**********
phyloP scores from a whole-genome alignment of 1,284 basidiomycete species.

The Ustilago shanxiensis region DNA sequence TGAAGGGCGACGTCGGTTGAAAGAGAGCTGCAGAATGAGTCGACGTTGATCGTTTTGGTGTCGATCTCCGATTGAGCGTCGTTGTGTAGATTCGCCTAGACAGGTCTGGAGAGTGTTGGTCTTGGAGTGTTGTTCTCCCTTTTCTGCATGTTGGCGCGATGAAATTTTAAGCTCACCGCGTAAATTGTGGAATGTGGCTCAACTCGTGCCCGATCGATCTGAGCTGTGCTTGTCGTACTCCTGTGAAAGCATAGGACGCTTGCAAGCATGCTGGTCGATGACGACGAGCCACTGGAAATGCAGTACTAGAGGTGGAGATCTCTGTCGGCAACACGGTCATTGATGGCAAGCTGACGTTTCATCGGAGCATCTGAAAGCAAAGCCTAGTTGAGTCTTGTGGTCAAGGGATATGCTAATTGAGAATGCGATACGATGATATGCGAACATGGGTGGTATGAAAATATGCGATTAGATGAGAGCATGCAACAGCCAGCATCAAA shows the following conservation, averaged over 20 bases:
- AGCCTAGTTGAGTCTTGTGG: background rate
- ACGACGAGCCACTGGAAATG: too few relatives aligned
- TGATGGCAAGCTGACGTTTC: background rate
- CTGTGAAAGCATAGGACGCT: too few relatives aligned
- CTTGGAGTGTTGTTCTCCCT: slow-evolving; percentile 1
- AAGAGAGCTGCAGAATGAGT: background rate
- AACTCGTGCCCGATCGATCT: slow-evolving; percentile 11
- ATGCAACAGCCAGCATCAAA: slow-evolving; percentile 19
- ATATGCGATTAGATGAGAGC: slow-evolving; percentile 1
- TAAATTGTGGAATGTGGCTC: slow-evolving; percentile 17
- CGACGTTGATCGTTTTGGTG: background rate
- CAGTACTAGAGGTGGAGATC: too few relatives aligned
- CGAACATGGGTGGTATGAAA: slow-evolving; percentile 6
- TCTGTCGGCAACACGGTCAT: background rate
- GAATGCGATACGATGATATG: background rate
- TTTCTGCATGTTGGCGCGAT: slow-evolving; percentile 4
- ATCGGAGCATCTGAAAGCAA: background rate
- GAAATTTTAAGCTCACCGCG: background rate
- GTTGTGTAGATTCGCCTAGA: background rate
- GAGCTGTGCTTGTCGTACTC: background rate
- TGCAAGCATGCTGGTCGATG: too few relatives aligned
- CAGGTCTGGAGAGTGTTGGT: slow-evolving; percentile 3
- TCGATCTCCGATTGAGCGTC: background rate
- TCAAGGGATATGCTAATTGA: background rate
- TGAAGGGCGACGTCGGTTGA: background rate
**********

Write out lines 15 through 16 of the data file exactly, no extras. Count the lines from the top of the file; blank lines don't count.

- CGAACATGGGTGGTATGAAA: slow-evolving; percentile 6
- TCTGTCGGCAACACGGTCAT: background rate